100k Jobs

Written by Jeremy Horelick
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A .300 batting average, 36-24-36 measurements, 100K jobs--certain numerical milestones just seem to occupy a prominent place in the popular consciousness. Of course, these fixations are entirely irrational. There's no evidence to suggest that a .300 hitter who strikes out 100 times a year is any more valuable than a .299 hitter who draws 200 walks. In fact, most sane baseball fans would argue to the contrary.

Still, many professionals gauge their professional success by their reach into the 100K jobs stratosphere as if salary alone were the most important indicator of that success. This poses some real challenges, as there are relatively few 100K jobs out there, at least compared with the glut of 35K and 40K opportunities. So who exactly is paid 100K per year? Aside from top athletes, actors, and recording artists (some of whom make a lot closer to 100 million dollars a year)?

Feasible 100K Jobs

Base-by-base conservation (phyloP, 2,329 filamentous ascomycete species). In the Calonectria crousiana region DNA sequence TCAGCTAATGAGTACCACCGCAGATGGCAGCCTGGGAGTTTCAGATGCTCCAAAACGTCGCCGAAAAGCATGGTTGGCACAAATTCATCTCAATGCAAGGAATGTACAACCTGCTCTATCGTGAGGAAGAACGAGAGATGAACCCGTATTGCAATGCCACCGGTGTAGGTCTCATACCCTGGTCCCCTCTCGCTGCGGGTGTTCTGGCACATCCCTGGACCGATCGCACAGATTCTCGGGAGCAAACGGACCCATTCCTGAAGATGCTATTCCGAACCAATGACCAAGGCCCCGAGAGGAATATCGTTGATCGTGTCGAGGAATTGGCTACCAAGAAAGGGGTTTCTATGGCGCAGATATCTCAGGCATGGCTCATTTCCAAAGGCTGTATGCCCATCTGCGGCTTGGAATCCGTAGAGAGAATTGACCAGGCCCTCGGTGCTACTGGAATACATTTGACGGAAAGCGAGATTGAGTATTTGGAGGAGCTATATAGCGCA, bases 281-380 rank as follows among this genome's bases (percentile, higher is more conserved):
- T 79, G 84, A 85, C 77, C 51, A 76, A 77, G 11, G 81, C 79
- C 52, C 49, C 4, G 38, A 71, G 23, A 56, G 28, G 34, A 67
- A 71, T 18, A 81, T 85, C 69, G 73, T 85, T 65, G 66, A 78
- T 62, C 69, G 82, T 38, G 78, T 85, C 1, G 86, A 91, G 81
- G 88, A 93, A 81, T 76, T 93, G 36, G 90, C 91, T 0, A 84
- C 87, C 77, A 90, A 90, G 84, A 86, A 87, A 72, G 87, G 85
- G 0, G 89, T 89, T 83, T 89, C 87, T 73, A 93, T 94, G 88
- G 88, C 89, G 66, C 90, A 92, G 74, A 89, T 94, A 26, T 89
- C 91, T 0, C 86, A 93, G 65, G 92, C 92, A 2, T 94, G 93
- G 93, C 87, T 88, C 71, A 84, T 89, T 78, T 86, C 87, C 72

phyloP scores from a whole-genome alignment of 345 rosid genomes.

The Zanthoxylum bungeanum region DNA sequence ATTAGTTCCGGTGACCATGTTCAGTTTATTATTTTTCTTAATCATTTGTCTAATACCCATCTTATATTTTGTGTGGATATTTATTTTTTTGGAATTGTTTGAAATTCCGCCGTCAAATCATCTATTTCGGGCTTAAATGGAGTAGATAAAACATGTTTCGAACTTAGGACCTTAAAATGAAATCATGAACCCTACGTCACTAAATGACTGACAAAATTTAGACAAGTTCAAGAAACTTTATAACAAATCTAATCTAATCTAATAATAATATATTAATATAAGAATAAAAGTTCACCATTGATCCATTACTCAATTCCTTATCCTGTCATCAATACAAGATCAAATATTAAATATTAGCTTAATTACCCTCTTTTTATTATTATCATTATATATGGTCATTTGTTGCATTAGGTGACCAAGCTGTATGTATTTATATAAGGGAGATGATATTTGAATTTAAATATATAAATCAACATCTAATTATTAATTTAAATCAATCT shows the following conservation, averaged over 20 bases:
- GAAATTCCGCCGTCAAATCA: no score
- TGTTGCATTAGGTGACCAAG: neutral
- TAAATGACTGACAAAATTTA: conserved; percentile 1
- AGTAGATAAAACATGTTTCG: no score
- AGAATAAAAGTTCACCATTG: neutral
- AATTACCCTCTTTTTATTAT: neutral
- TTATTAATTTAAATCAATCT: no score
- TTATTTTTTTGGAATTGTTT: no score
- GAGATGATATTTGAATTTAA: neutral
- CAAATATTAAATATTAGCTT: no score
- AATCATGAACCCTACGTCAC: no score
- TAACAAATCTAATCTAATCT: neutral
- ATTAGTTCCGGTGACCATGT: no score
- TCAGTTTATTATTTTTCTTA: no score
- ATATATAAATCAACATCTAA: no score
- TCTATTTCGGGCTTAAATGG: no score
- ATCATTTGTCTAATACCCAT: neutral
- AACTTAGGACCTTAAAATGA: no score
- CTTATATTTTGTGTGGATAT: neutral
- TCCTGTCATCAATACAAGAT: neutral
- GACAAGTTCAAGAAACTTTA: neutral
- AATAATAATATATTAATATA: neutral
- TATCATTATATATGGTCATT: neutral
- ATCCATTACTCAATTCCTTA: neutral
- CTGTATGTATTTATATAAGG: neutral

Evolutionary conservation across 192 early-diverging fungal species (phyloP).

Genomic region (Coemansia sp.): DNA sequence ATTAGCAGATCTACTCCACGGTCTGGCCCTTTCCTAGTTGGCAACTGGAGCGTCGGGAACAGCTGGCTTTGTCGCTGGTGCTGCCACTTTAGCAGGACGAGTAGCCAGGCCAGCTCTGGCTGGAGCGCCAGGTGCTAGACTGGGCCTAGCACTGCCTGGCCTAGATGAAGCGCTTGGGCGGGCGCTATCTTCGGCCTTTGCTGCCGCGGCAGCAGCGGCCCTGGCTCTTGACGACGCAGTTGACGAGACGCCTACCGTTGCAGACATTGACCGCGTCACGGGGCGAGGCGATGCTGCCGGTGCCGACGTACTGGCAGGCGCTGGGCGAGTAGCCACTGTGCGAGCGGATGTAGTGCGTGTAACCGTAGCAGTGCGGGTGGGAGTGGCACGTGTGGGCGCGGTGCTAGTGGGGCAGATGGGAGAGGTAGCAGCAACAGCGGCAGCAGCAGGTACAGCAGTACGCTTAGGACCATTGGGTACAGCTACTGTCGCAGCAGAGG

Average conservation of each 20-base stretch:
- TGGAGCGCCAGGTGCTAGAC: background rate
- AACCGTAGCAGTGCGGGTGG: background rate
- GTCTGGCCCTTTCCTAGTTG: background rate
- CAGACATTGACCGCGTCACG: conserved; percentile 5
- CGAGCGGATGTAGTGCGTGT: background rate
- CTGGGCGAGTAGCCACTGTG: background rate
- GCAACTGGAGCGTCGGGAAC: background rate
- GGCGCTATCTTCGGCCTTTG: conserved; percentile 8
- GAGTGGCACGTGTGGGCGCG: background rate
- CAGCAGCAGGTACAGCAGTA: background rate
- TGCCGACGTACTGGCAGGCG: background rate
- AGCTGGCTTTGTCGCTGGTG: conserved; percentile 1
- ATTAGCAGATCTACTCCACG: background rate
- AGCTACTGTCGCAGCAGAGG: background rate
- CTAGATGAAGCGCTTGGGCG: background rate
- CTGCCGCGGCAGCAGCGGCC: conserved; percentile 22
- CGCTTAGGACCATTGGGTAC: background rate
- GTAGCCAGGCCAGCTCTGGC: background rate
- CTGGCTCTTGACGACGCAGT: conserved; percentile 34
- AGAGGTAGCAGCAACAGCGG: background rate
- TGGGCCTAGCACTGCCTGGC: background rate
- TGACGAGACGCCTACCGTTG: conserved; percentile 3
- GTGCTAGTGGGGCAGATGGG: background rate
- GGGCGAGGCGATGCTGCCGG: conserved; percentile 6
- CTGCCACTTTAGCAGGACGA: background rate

Anyone who's read a job forecast (or just a daily paper, for that matter) in the past decade knows that the tech sector is home to the greatest number of new 100K jobs. The field is an expansive one and includes jobs in everything from programming and web design to "back-end" disciplines such as systems architecture and database design. As you might guess, these jobs command the salaries they do not only because of the field's projected growth, but because of the expertise they demand.

The good news for 100K job seekers is that such jobs are attainable without a fancy higher education. Many community college degree programs are both affordable and open to students with sufficient interest and persistence to stick with the curriculum throughout the credentialing process, which is often tough. If you're already semi-literate with computers, however, you can complete some courses in as little as several weeks or months, then get going on your job hunt.

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